1. Stacks
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    Stacks New Member

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    Touch typing

    Discussion in 'General Writing' started by Stacks, May 6, 2009.

    Hi,

    Apologies if i have put this in the wrong forum. I am looking for some good PC touch typing tutorial software. Can anyone suggest anything good. My standard at the moment is pretty poor.

    Many Thanks
     
  2. mammamaia
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    mammamaia nit-picker-in-chief Contributor

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    all you really need to do is keep doing it... the more you do, the better you'll get at it...

    i doubt spending money on any software is going to get you there any sooner than if you just practice, practice, practice...
     
  3. David_1988
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    David_1988 New Member

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    I have been using a wonderful piece of software called TypingMasterPro. It has helped me greatly. I'm not sure of the price because I managed to download it for free! Hope that helps
     
  4. Cogito
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    Cogito Former Mod, Retired Supporter Contributor

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    If you are stealing intellectual property, please don't brag about it here.

    The software mentioned DOES have a trial download period, but has a purchase price of 39.90USD. There is a web appliacation by them whichis available for use at no charge.
     
  5. Tall and Weird
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    Tall and Weird New Member

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    I have recently found that I know where the letters are and I've never had any formal training so I guess that all it will take is, as Mammamaia said, practise and more practise.

    I suppose it is because I have spent so much time at this keyboard that I didn't leave my brain any choice but to learn where the keys were... :)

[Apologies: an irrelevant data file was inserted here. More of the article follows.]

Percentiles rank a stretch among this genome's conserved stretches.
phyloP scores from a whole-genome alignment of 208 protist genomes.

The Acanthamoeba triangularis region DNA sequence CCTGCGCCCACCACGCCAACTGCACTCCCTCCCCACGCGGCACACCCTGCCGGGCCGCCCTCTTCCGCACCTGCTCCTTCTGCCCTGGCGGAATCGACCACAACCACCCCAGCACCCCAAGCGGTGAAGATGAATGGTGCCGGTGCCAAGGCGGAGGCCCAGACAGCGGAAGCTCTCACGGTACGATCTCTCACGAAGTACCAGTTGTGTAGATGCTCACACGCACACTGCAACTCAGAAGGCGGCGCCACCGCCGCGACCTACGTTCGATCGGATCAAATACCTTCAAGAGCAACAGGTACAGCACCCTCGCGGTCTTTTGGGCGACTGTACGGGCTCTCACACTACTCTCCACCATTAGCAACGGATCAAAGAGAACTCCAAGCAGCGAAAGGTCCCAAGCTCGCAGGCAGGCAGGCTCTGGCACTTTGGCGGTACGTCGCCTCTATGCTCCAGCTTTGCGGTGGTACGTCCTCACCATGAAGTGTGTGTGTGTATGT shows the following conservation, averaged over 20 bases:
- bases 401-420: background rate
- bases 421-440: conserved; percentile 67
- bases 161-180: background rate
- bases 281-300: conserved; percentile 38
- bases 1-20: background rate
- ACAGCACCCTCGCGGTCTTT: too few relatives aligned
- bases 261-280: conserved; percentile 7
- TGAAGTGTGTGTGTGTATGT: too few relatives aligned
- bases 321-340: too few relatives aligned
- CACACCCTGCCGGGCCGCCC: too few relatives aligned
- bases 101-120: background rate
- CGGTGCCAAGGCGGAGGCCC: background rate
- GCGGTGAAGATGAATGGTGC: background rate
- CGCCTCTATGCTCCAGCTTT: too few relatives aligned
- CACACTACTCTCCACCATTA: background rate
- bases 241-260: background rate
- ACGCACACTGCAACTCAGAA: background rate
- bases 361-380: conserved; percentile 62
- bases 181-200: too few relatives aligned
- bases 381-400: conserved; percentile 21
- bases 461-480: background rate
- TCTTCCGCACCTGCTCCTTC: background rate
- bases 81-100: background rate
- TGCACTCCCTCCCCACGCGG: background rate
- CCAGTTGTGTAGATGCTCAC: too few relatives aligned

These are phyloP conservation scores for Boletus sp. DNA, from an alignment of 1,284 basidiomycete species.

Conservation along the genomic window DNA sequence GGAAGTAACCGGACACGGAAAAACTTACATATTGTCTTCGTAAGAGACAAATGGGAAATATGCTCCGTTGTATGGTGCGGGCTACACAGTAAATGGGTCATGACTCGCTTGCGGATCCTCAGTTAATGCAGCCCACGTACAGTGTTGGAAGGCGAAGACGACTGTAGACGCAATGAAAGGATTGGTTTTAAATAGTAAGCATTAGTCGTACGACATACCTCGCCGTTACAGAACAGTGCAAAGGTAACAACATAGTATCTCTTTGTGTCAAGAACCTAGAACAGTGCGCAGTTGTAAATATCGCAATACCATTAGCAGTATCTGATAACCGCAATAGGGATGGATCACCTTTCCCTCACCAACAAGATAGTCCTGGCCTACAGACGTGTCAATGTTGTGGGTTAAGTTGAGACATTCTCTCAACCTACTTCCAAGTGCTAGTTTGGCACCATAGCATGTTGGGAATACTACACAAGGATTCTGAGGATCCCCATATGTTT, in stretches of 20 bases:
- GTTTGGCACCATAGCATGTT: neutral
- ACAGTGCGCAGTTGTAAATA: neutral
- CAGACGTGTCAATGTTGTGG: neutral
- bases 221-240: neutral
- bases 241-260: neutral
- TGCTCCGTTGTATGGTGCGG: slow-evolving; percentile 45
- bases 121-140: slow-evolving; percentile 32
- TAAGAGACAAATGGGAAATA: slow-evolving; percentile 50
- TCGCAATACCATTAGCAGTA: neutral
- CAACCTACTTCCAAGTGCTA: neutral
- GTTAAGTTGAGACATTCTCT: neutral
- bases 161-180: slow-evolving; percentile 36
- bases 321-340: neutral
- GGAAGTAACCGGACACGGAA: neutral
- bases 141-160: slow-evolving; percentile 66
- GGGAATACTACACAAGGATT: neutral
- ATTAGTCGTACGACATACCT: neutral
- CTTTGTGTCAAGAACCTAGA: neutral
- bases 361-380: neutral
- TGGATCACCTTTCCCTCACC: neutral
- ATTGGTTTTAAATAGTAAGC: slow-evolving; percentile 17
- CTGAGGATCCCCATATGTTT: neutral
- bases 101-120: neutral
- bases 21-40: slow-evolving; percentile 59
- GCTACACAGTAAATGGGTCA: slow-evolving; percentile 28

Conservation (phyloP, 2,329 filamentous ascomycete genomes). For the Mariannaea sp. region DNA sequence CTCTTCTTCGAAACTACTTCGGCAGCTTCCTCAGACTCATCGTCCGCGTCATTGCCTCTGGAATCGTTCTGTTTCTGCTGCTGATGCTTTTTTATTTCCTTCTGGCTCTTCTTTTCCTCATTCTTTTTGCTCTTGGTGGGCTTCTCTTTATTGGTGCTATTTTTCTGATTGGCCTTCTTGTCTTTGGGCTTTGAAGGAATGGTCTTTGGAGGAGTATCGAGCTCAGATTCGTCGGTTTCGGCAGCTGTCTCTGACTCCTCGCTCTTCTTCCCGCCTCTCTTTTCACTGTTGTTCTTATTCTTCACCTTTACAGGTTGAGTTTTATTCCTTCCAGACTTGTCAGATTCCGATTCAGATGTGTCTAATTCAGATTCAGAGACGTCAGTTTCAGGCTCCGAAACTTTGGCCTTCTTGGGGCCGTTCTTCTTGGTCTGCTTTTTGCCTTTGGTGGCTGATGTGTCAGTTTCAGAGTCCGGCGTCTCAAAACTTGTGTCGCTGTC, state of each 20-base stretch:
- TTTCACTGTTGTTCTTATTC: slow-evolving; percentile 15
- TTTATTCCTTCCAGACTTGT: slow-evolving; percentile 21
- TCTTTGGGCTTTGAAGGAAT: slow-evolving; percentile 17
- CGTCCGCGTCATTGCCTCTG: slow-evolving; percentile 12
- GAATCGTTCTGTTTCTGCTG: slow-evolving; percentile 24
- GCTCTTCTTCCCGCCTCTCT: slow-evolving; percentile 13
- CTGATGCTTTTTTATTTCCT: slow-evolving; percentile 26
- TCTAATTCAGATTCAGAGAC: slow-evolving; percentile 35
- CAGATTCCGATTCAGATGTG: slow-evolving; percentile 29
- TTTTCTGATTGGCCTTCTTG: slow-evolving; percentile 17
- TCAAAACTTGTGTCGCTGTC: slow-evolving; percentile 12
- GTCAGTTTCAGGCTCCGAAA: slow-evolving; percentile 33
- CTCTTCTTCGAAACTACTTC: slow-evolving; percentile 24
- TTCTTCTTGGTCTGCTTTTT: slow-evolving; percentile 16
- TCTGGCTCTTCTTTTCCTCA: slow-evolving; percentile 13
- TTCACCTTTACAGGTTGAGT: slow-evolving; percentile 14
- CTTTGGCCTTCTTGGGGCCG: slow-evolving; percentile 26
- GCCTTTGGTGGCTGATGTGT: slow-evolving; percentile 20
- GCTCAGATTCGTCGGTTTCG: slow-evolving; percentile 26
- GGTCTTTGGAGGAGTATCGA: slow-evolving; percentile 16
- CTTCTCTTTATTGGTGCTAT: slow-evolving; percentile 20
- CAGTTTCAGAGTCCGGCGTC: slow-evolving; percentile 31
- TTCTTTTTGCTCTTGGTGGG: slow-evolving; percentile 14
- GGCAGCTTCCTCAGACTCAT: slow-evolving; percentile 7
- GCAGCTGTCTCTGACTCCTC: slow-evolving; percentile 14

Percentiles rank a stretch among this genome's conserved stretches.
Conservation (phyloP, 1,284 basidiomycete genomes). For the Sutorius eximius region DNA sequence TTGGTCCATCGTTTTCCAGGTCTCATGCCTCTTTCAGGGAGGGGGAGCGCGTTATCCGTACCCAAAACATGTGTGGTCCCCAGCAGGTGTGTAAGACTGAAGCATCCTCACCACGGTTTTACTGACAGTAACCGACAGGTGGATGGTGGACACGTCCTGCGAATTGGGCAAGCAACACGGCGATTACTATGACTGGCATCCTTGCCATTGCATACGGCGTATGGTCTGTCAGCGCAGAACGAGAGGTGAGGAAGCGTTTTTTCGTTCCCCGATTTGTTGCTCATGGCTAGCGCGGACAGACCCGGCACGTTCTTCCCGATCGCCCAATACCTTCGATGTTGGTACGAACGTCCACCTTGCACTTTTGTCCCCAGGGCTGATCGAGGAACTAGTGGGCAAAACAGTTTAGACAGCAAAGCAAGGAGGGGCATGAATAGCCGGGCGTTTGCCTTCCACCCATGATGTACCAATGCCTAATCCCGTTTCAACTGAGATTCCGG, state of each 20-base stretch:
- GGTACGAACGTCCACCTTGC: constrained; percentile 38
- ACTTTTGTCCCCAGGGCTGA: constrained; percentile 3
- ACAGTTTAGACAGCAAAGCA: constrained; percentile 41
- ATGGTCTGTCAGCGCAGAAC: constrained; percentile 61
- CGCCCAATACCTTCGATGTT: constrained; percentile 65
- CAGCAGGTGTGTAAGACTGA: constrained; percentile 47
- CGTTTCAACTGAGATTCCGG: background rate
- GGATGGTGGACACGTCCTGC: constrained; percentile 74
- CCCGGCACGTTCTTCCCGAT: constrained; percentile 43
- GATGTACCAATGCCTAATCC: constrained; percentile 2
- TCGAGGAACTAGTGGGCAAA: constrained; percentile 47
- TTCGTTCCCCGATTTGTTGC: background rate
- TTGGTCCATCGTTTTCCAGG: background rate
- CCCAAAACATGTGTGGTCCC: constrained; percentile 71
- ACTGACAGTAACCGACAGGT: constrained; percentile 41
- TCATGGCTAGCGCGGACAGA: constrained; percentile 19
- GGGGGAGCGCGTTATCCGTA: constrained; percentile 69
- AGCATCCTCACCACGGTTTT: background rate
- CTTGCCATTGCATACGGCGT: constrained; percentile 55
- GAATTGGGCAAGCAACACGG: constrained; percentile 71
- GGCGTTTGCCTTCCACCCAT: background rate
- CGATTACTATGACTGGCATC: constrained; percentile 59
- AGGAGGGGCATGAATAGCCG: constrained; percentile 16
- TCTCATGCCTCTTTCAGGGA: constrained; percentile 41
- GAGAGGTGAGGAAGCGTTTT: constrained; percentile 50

6. Cheeno
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    Cheeno Contributing Member

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    Each finger has it's own set of keys. A simply typing-tuter from a book shop will include a diagram of 'Homekeys', along with the required 'finger exercises'. Get this down, with practice, and you're onto a winner. From my experience, once you learn how to type, there's no going back.:)
     
  7. fantasy girl
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    fantasy girl Contributing Member

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    this might seem a bit childish but we used to use this at school
    it really helps

    touch type game
     
  8. sweetchaos
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    sweetchaos Contributing Member

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    I have to disagree with the "just keep at it" advice. As with any other skill, if you practice without knowing the proper way, you'll learn the wrong way. Granted, typing is a personal thing, but I believe that if you learn properly, you'll type a little faster. I got to the point of being able to type without looking on my own, but I was still finger typing and it was slow going. Then, I was forced to learn for my college computer class. 4 months of non stop typing with the school program and I eventually learned the technique. Granted, I skipped past the keys that weren't letters, but whatever. lol

    Anyway, I ended up practicing at home with programs I found online. I great resource for free programs is to google some Freeware programs. Programmers out there make just about any program imaginable for fun and practice and make them available to the public. Just make sure you are aware of the threat of viruses and are properly protected. A source I trust is freewarehome.com

    Hopefully it helps.
     
  9. Atari
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    Atari Active Member